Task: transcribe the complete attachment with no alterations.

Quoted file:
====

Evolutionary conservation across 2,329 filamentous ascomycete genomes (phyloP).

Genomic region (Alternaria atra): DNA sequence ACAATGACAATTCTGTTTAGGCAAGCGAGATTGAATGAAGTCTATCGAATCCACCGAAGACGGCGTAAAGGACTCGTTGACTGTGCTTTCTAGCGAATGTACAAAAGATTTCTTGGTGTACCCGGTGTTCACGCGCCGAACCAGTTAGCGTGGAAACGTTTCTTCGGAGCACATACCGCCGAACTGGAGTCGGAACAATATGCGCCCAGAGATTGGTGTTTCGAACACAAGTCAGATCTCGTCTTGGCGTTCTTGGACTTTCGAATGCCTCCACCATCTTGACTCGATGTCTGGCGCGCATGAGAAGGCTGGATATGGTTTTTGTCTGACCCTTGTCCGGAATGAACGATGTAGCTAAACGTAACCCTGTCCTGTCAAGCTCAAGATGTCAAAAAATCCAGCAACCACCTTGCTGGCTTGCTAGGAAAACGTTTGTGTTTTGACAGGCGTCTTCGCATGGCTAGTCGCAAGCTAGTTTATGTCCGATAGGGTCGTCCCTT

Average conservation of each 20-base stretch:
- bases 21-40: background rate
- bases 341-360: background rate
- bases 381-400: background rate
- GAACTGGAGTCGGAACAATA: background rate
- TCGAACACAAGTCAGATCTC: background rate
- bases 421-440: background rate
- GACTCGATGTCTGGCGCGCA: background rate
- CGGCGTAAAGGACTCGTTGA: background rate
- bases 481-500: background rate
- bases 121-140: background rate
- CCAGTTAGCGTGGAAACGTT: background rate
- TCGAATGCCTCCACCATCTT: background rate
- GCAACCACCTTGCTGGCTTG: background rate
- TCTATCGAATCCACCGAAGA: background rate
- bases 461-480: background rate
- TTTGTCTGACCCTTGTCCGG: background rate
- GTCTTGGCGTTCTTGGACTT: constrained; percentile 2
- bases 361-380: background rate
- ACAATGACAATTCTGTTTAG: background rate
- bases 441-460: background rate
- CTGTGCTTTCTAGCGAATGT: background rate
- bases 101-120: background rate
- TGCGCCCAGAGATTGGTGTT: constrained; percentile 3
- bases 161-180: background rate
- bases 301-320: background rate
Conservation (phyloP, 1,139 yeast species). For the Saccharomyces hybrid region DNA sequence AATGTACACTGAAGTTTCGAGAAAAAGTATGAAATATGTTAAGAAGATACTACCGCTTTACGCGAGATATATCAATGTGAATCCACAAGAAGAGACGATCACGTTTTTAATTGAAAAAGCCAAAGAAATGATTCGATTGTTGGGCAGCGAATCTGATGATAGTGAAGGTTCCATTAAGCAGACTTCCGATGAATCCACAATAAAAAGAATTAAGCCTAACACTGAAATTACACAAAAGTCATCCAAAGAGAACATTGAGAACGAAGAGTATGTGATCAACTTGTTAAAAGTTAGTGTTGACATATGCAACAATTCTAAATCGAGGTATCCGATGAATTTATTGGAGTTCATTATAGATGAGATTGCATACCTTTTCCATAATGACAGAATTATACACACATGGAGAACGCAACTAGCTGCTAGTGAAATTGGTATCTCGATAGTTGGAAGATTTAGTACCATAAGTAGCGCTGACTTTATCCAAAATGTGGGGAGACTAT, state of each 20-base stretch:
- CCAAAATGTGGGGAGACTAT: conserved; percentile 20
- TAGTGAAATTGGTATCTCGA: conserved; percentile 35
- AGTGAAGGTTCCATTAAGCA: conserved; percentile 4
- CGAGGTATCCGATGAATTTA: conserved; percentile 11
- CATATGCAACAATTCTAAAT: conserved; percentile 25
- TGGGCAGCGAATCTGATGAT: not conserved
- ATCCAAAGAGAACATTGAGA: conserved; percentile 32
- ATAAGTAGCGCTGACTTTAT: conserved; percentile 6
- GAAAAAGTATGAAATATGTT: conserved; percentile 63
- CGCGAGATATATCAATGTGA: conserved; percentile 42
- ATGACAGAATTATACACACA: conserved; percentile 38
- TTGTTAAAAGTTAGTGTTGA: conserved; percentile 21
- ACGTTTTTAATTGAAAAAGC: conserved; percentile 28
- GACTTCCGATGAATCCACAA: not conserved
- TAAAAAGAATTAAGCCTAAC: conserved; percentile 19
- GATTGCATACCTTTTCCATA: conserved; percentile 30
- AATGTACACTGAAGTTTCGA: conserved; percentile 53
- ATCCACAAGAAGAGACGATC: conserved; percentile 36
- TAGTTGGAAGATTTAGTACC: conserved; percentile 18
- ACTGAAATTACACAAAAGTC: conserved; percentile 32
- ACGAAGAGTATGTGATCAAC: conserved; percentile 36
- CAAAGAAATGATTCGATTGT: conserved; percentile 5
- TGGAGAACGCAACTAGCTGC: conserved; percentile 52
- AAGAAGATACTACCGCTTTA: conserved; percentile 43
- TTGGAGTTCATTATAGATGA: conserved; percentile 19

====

Evolutionary conservation across 2,329 filamentous ascomycete genomes (phyloP).

Genomic region (Alternaria atra): DNA sequence ACAATGACAATTCTGTTTAGGCAAGCGAGATTGAATGAAGTCTATCGAATCCACCGAAGACGGCGTAAAGGACTCGTTGACTGTGCTTTCTAGCGAATGTACAAAAGATTTCTTGGTGTACCCGGTGTTCACGCGCCGAACCAGTTAGCGTGGAAACGTTTCTTCGGAGCACATACCGCCGAACTGGAGTCGGAACAATATGCGCCCAGAGATTGGTGTTTCGAACACAAGTCAGATCTCGTCTTGGCGTTCTTGGACTTTCGAATGCCTCCACCATCTTGACTCGATGTCTGGCGCGCATGAGAAGGCTGGATATGGTTTTTGTCTGACCCTTGTCCGGAATGAACGATGTAGCTAAACGTAACCCTGTCCTGTCAAGCTCAAGATGTCAAAAAATCCAGCAACCACCTTGCTGGCTTGCTAGGAAAACGTTTGTGTTTTGACAGGCGTCTTCGCATGGCTAGTCGCAAGCTAGTTTATGTCCGATAGGGTCGTCCCTT

Average conservation of each 20-base stretch:
- bases 21-40: background rate
- bases 341-360: background rate
- bases 381-400: background rate
- GAACTGGAGTCGGAACAATA: background rate
- TCGAACACAAGTCAGATCTC: background rate
- bases 421-440: background rate
- GACTCGATGTCTGGCGCGCA: background rate
- CGGCGTAAAGGACTCGTTGA: background rate
- bases 481-500: background rate
- bases 121-140: background rate
- CCAGTTAGCGTGGAAACGTT: background rate
- TCGAATGCCTCCACCATCTT: background rate
- GCAACCACCTTGCTGGCTTG: background rate
- TCTATCGAATCCACCGAAGA: background rate
- bases 461-480: background rate
- TTTGTCTGACCCTTGTCCGG: background rate
- GTCTTGGCGTTCTTGGACTT: constrained; percentile 2
- bases 361-380: background rate
- ACAATGACAATTCTGTTTAG: background rate
- bases 441-460: background rate
- CTGTGCTTTCTAGCGAATGT: background rate
- bases 101-120: background rate
- TGCGCCCAGAGATTGGTGTT: constrained; percentile 3
- bases 161-180: background rate
- bases 301-320: background rate
Conservation (phyloP, 1,139 yeast species). For the Saccharomyces hybrid region DNA sequence AATGTACACTGAAGTTTCGAGAAAAAGTATGAAATATGTTAAGAAGATACTACCGCTTTACGCGAGATATATCAATGTGAATCCACAAGAAGAGACGATCACGTTTTTAATTGAAAAAGCCAAAGAAATGATTCGATTGTTGGGCAGCGAATCTGATGATAGTGAAGGTTCCATTAAGCAGACTTCCGATGAATCCACAATAAAAAGAATTAAGCCTAACACTGAAATTACACAAAAGTCATCCAAAGAGAACATTGAGAACGAAGAGTATGTGATCAACTTGTTAAAAGTTAGTGTTGACATATGCAACAATTCTAAATCGAGGTATCCGATGAATTTATTGGAGTTCATTATAGATGAGATTGCATACCTTTTCCATAATGACAGAATTATACACACATGGAGAACGCAACTAGCTGCTAGTGAAATTGGTATCTCGATAGTTGGAAGATTTAGTACCATAAGTAGCGCTGACTTTATCCAAAATGTGGGGAGACTAT, state of each 20-base stretch:
- CCAAAATGTGGGGAGACTAT: conserved; percentile 20
- TAGTGAAATTGGTATCTCGA: conserved; percentile 35
- AGTGAAGGTTCCATTAAGCA: conserved; percentile 4
- CGAGGTATCCGATGAATTTA: conserved; percentile 11
- CATATGCAACAATTCTAAAT: conserved; percentile 25
- TGGGCAGCGAATCTGATGAT: not conserved
- ATCCAAAGAGAACATTGAGA: conserved; percentile 32
- ATAAGTAGCGCTGACTTTAT: conserved; percentile 6
- GAAAAAGTATGAAATATGTT: conserved; percentile 63
- CGCGAGATATATCAATGTGA: conserved; percentile 42
- ATGACAGAATTATACACACA: conserved; percentile 38
- TTGTTAAAAGTTAGTGTTGA: conserved; percentile 21
- ACGTTTTTAATTGAAAAAGC: conserved; percentile 28
- GACTTCCGATGAATCCACAA: not conserved
- TAAAAAGAATTAAGCCTAAC: conserved; percentile 19
- GATTGCATACCTTTTCCATA: conserved; percentile 30
- AATGTACACTGAAGTTTCGA: conserved; percentile 53
- ATCCACAAGAAGAGACGATC: conserved; percentile 36
- TAGTTGGAAGATTTAGTACC: conserved; percentile 18
- ACTGAAATTACACAAAAGTC: conserved; percentile 32
- ACGAAGAGTATGTGATCAAC: conserved; percentile 36
- CAAAGAAATGATTCGATTGT: conserved; percentile 5
- TGGAGAACGCAACTAGCTGC: conserved; percentile 52
- AAGAAGATACTACCGCTTTA: conserved; percentile 43
- TTGGAGTTCATTATAGATGA: conserved; percentile 19